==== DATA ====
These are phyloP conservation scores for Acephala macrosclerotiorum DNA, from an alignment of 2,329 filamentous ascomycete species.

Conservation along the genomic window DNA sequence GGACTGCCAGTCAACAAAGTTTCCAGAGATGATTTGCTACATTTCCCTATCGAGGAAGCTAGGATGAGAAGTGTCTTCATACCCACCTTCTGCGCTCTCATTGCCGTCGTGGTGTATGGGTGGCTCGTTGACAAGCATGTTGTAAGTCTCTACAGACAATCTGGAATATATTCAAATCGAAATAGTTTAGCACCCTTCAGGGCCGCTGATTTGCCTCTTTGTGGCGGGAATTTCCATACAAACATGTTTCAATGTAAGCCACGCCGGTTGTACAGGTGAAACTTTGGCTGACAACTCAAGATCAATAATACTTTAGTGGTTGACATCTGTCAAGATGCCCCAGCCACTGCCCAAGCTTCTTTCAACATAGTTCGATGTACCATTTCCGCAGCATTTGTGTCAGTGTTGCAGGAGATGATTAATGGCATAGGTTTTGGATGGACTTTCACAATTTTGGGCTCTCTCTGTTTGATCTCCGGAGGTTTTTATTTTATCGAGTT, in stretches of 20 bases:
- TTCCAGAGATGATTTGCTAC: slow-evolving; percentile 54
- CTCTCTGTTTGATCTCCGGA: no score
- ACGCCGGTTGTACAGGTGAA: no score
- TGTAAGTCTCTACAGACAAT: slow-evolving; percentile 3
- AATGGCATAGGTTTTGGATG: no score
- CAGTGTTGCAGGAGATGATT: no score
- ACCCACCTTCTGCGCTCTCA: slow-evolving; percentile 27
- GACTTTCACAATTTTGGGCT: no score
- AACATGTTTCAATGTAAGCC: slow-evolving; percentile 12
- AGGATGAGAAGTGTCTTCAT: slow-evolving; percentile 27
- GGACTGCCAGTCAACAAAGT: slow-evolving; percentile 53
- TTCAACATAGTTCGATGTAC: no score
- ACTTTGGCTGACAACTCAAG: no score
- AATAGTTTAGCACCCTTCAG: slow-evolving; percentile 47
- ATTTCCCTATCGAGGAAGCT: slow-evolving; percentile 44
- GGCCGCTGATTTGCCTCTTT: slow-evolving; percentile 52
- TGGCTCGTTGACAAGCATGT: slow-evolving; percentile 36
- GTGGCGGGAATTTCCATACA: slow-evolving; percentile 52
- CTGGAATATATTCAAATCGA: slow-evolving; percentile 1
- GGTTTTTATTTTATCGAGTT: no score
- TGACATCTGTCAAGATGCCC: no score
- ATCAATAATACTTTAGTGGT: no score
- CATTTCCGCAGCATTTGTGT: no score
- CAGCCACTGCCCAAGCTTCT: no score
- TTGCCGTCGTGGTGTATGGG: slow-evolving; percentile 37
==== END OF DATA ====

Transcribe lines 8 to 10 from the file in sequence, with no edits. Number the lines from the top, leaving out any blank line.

- CAGTGTTGCAGGAGATGATT: no score
- ACCCACCTTCTGCGCTCTCA: slow-evolving; percentile 27
- GACTTTCACAATTTTGGGCT: no score